Wenzhou crash response exposes rot in political system, say analysts | South China Morning Post

Wenzhou crash response exposes rot in political system, say analysts

PUBLISHED : Tuesday, 02 August, 2011, 12:00am
UPDATED : Tuesday, 02 August, 2011, 12:00am
 

The official handling of the Wenzhou train accident and its aftermath has descended into a disastrous mess for the government's credibility and exposed serious flaws in the Ministry of Railways and the political system, according to mainland analysts. They have called upon Beijing to introduce political reform.

A disrespect for life, demonstrated by 'cold-blooded' officials who tried to bury the train carriage inside which two-year-old Xiang Weiyi, nicknamed 'Yiyi', was still alive, flies in the face of people's core values, they said.

Analysts said the problems laid bare by the ministry's much-criticised response could only be addressed if political power were restricted under an improved system.

A thorough investigation into the cause of the accident, as pledged by Premier Wen Jiabao, would show up the ministry's flaws as a reflection of the whole system, said Du Guang, a retired professor of the Party School of the Communist Party's Central Committee.

'There's still hope for China if the tragedy can become a driving force for an economic and political overhaul of authoritarianism,' he said.

'Accountability for the accident must be pursued inside the ministry. The problems identified in the ministry, such as unchecked power, exist throughout the entire political system. The core of political reform is to constrain power and prevent its abuse.'

The authorities would not change their attitude unless citizens or National People's Congress delegates who truly represented them had the right to sack officials, said Professor Hu Xingdou of the Beijing Institute of Technology.

'I'm hoping that the government will launch some kind of political reform following the accident, especially implementing direct elections of NPC delegates and Communist Party representatives,' Hu said.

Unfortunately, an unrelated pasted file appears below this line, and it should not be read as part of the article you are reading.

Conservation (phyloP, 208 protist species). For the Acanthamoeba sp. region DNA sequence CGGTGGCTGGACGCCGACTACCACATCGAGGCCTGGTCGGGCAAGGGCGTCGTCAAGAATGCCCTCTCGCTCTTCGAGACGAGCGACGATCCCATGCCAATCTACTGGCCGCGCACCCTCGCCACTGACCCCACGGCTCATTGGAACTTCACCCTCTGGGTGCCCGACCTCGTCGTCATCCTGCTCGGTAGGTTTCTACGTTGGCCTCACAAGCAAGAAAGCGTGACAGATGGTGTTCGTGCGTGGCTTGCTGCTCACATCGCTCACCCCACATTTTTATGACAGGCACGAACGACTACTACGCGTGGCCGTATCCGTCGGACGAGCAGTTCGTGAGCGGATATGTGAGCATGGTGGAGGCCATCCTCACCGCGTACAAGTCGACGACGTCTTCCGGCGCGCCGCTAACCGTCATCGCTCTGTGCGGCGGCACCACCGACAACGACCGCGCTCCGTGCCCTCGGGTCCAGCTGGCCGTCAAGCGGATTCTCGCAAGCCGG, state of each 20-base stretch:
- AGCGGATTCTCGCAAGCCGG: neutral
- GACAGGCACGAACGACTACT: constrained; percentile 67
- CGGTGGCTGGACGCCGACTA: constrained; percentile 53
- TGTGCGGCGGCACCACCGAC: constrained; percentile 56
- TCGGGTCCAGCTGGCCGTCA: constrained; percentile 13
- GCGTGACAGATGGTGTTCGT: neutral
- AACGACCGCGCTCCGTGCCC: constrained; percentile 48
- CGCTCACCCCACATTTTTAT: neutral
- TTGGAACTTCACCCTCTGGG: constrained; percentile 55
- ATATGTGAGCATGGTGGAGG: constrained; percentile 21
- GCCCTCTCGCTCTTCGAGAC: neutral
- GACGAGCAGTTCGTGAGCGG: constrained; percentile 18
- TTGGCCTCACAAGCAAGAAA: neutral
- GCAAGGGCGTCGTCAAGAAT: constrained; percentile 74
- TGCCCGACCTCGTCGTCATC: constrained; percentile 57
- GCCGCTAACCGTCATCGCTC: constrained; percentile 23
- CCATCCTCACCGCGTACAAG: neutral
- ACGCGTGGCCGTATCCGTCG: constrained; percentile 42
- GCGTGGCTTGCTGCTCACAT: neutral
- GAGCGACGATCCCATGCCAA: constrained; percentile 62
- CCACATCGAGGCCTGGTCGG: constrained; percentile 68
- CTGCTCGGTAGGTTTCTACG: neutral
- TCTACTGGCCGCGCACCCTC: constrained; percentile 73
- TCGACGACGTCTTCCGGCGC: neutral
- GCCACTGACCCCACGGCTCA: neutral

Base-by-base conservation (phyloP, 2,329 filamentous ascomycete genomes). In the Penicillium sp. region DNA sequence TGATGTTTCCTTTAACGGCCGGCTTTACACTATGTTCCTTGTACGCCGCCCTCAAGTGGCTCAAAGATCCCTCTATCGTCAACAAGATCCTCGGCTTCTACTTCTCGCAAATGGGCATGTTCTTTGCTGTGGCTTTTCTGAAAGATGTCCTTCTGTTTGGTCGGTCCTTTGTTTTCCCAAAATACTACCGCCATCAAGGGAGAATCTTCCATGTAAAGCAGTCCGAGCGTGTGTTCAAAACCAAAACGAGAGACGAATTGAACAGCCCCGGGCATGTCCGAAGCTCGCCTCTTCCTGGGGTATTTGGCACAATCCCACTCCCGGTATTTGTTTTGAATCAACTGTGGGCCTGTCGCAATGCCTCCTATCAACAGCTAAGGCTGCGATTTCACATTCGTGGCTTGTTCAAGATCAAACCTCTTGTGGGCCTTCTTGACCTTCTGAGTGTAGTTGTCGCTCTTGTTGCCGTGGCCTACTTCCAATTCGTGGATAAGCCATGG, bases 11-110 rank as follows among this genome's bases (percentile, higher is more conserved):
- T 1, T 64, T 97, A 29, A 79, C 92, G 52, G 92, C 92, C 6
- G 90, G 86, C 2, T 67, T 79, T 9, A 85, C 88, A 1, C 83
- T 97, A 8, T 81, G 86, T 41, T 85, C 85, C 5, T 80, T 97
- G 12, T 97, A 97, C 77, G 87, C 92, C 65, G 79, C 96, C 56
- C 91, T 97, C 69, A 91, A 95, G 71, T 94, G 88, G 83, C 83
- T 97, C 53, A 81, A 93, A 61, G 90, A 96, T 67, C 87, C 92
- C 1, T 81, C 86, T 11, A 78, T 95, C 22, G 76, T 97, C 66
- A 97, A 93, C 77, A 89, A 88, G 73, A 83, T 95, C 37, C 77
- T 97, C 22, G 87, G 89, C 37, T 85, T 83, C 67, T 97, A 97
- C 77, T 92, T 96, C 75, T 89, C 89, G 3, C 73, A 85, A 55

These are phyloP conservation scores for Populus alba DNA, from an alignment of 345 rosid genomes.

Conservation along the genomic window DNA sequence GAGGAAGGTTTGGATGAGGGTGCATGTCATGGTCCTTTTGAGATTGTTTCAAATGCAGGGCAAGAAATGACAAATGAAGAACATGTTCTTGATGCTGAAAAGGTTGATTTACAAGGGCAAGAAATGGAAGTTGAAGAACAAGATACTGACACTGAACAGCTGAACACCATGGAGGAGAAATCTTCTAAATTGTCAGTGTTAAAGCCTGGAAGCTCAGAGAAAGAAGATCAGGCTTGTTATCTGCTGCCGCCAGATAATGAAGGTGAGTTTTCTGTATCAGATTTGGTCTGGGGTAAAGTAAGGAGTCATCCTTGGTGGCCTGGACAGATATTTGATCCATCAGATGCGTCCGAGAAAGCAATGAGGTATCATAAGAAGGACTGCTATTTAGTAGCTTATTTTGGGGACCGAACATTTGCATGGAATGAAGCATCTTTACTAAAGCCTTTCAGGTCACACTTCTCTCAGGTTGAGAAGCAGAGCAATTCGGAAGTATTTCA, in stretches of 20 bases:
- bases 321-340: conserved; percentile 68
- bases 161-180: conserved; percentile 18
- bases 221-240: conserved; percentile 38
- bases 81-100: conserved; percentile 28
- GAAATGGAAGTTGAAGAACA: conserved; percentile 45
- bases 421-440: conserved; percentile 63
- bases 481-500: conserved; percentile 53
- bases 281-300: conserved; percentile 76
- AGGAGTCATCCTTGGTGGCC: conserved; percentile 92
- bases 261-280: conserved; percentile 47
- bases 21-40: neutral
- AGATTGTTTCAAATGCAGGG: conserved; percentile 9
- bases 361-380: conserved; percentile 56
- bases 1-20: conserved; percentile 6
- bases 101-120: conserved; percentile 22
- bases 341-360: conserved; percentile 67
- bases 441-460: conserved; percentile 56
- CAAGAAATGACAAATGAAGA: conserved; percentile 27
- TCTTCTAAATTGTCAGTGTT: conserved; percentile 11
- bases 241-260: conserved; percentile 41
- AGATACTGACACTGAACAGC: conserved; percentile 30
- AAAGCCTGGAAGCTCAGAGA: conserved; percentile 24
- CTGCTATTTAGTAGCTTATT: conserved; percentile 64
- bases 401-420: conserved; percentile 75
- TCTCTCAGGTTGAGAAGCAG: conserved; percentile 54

'The authorities should fundamentally understand the seriousness of the issue and get on with reform within the framework of the constitution. Only elections can empower people and take irresponsible and indifferent officials in hand.'

He believed that the need for stability should not pose an obstacle to reform.

The mainland had 'a political system of contradiction', Hu noted. On the one hand, the various political powers could balance and restrain one another - between the police, prosecutors and courts, and between the judicial system and the NPC - but on the other hand, they were all under the leadership of Communist Party committees, he said. 'Reform dedicated to restraining the different powers should be carried out,' he said.

Fei Liangyong, chairman of the Federation for a Democratic China, said in an open letter that the country's breakneck speed of development had led to a low level of human rights and security.

'Disasters in China are mainly man-made as a result of corruption and an authoritarian system,' Fei wrote. 'The disaster has shown the urgent need for reform of the railway system, which should extend to the whole system.'

He believed the political system was flawed as human rights and safety were not properly protected. 'But it's very difficult for people in power to carry out the reform.'

Calls for dismantling the ministry have been growing since the July 23 train crash. Internet users hailed political analyst Liu Junning's argument that the 'fossil' of the planned economy was doomed to corruption.

'The ministry serves political achievements, not people's livelihoods,' Liu wrote on his microblog.

Sometimes a special event or opportunity could reform a ministry, Yu Hui, a research fellow at the Chinese Academy of Social Sciences' Institute of Industrial Economics, said at a seminar organised by Tencent.com on Friday.

'An opportunity has just emerged through passengers paying a bloody price,' Yu said. He called on the ministry to 'separate business from administration in the next reform of government institutions'.

Another analyst said the disaster should be a chance to improve the 'social management system', party jargon for political control preventing disorder.

'I hope this tragedy will lead to reform, not only of the railway management system, but also of social management,' said He Haibo, associate professor of Tsinghua University's law school. 'Improvement of social management should focus on building a reaction mechanism for disasters as the current mechanism targets only stability,' said He.

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